Events, Again, and Creating an Extrusion Roof

Jon and Scott Wilson discussed some issues creating extrusion roofs on arbitrary planes in the Revit API discussion forum in the past couple of days.

One neat spin-off is a simple little external command that shows the basic use of the NewExtrusionRoof method, so I took the opportunity of adding that to The Building Coder samples.

Before getting to the details of that, here is a little update on the upcoming events:

October Hackathons and AU Germany

October will be a busy travelling month for me, participating in hackathons in Zurich, Brussels and Berlin, with the German Autodesk University in Darmstadt taking place in between as well.

The DevDay, meetup and hackathon event calendar I published a month ago remains valid.

Autodesk University in Las Vegas

As planned and announced, I am participating at Autodesk University in Las Vegas and the ADN DevDay and DevHack events preceding it.

Autodesk University 2014

My class proposals were not accepted, so my main responsibility besides the DevDay and DevHack will be to lead the Revit API expert panel SD5156 – Open House on the Factory Floor.

You can check the AU 2014 class catalogue for the complete list of classes.

DevDays Registration and Motto

The DevDays registration is now open to ADN members. The participation is free of charge.

At several sites worldwide, you can stay on for a DevHack or an evening meetup.

The meetups are open for non-ADN members as well.

The list of sites I published a month ago remains valid.

This year's DevDays theme is 10x, sharing how Autodesk is expanding its business and how you can join in on this 10x journey by using Cloud, Mobile and Desktop technologies to expand your user base by 10x while growing your revenue and profits.

DevDay Meetups

The associated meetups offer an opportunity to gather with ADN partners, Autodesk and other local technologists in your community for a social and educational evening. The focus will be on bringing 3D to the web and mobile devices. Autodesk is investing in technology to make it easy for people to bring 3D content to the web across a whole range of industries and applications in addition to design and engineering. We'll have lively discussions and sharing on where broader technologies are heading as well as how to make the web an engaging 3D experience for your customers and target users.

These meetups are open to non-ADN members, so feel free to invite your technology friends and join us for some food, beverages and engaging conversation!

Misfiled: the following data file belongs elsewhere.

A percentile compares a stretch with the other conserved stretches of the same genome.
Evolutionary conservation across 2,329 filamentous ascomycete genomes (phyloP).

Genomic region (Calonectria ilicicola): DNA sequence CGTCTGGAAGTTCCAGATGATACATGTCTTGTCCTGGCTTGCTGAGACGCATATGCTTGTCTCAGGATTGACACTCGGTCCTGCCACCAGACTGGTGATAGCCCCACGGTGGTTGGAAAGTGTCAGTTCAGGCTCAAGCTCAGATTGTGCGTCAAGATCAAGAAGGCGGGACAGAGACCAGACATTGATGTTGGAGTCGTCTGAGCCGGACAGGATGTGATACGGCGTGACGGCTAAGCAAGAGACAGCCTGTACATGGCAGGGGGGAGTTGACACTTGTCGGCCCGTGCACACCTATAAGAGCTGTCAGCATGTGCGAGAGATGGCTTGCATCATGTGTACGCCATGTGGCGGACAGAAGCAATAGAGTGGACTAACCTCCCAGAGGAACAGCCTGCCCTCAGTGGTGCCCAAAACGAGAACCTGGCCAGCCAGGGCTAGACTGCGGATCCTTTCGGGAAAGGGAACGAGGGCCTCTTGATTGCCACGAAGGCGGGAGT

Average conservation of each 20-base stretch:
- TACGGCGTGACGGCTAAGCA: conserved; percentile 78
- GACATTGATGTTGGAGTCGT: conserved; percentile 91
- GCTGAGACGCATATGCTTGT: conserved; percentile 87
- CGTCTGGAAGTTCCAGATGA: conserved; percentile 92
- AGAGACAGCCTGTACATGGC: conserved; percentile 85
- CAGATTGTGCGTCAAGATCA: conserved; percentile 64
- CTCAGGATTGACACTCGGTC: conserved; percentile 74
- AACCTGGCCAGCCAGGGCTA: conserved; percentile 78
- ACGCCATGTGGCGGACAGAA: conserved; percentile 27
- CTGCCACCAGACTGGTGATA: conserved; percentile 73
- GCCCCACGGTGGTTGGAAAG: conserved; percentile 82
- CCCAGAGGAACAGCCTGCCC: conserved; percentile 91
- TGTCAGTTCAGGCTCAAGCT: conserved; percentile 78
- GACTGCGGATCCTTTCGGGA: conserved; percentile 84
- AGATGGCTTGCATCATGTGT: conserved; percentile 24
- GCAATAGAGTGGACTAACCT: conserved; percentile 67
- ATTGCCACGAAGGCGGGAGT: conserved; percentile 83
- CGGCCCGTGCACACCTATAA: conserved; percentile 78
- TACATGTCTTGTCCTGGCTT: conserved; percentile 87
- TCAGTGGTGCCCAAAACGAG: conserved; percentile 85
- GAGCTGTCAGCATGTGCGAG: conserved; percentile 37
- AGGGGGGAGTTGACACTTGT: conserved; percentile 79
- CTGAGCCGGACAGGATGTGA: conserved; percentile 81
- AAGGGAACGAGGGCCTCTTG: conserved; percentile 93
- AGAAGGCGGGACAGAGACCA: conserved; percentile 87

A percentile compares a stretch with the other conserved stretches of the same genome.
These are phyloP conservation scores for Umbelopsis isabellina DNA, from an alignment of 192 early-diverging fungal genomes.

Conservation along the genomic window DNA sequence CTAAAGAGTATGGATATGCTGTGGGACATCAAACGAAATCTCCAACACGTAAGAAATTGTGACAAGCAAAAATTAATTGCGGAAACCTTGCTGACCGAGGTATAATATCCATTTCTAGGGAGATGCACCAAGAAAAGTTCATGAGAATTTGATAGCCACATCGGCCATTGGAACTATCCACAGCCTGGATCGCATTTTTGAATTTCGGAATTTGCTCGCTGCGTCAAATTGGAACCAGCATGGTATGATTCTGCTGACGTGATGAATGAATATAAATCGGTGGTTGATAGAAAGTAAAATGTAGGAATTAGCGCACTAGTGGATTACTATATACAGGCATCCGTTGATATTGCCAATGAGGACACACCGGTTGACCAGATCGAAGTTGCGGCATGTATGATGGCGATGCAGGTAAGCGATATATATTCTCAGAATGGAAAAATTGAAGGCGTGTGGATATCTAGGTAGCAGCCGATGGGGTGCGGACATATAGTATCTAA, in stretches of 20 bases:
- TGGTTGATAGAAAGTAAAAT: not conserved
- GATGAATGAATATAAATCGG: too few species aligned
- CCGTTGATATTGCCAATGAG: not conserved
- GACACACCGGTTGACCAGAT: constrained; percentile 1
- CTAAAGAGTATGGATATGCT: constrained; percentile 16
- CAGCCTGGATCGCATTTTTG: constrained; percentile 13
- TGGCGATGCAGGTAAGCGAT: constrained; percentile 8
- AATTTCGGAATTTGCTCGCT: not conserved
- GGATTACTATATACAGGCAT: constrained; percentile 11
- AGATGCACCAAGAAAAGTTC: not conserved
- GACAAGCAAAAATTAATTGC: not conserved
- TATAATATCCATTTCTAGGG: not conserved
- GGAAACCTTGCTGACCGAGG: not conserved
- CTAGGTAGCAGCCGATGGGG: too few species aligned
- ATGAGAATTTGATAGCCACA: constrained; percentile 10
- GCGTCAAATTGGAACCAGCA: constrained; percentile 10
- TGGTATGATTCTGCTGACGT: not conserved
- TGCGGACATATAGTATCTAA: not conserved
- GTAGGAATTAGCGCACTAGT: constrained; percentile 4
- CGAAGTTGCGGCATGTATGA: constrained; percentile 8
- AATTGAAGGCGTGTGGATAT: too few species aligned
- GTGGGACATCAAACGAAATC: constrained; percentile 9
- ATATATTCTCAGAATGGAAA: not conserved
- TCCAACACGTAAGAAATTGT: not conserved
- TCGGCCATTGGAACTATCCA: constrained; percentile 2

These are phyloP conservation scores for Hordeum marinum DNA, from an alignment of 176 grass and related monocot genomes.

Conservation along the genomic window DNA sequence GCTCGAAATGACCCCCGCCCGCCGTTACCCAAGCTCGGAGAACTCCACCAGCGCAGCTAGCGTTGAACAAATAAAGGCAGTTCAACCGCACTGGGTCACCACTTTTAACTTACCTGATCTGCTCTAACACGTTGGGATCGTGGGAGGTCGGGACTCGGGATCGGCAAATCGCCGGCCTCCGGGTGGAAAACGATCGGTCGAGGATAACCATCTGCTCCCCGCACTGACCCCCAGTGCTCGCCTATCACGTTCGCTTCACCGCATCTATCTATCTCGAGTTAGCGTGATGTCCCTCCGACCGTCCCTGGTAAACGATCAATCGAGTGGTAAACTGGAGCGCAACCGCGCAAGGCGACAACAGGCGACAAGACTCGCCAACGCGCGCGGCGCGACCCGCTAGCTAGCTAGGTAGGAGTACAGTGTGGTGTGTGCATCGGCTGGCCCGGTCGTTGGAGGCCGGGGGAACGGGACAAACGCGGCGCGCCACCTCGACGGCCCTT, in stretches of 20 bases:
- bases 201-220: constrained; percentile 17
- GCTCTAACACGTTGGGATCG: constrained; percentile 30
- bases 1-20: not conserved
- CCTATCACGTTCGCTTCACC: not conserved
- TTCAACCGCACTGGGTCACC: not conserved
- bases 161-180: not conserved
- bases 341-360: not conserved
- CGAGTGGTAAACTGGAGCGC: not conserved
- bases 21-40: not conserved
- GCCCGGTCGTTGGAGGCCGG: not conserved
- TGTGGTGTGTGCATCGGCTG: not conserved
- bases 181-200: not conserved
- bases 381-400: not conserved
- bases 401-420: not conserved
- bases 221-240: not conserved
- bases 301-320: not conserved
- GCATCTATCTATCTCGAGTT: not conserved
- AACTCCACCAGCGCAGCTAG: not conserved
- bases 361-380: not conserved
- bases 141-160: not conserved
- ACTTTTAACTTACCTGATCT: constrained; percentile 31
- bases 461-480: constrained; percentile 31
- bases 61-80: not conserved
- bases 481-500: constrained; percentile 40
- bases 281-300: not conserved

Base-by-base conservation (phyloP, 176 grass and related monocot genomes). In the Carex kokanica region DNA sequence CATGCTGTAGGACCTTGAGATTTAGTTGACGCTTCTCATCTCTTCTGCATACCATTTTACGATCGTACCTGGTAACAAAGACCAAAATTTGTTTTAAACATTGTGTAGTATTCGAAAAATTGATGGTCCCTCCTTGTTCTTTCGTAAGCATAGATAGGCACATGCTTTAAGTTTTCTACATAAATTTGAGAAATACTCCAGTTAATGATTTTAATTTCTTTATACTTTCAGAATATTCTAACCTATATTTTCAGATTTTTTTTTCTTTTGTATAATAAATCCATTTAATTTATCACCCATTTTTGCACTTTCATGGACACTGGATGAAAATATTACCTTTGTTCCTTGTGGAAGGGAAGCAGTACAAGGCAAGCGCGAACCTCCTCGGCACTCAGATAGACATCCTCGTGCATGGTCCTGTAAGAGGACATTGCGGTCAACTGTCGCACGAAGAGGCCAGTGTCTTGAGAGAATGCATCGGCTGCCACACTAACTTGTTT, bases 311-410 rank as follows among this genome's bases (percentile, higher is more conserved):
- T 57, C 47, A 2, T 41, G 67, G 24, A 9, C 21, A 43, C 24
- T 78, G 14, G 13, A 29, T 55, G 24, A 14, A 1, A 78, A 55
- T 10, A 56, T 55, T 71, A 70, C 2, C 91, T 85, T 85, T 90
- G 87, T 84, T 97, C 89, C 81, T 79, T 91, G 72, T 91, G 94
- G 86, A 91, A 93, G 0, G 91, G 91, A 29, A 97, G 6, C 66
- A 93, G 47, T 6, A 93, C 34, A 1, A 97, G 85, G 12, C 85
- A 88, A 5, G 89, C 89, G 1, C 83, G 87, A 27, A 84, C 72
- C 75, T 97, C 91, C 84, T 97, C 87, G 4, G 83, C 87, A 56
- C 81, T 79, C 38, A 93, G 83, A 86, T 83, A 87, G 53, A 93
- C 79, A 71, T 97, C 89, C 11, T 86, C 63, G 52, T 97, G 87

You can check the locations at which evening meetups will be held by visiting

Presentation Best Practices

With all these events and conferences coming up, we will be doing a lot of presenting.

Here is a list of 33 presentation tips and tricks, pointed out by Jim Quanci, courtesy of Geoffrey James, plus another nine important suggestions specific to discussing API and source code contributed by Stephen Preston:

  1. Build your presentation around the decision you want made.
  2. Structure the presentation as a journey through a series of emotions.
  3. Keep it simple. Your audience doesn't want or need more complexity.
  4. Cut your intro down to a maximum of two sentences.
  5. Cut your presentations to half as long as you originally thought they should be.
  6. Include only simple graphics and highlight important data points.
  7. Use a slide background that's simple with a neutral color.
  8. Eliminate slides that you might need to skip due to time constraints.
  9. Expunge business buzzwords from your slides (and your vocabulary).
  10. Use large fonts in simple faces, like Arial.
  11. Limit the distracting use of special effects and visual gimcracks.
  12. Customize every presentation because every audience is different.
  13. Unless it's a keynote, cut your presentation down to 20 minutes or less.
  14. No matter what, rehearse your presentation at least 20 times.
  15. Schedule presentations when audiences can give you their full attention.
  16. Check your equipment setup well in advance.
  17. Have somebody else introduce you; it creates anticipation.
  18. Don't start with an apology lest you seem like a victim.
  19. Don't review your company's history because nobody cares.
  20. Kick off with a shocking fact, surprising insight, or unique perspective.
  21. Keep your front to your audience; don't look back at the screen.
  22. Be yourself; audiences immediately sense if you're not being genuine.
  23. Don't fidget with papers, jewelry, glasses, or clothing.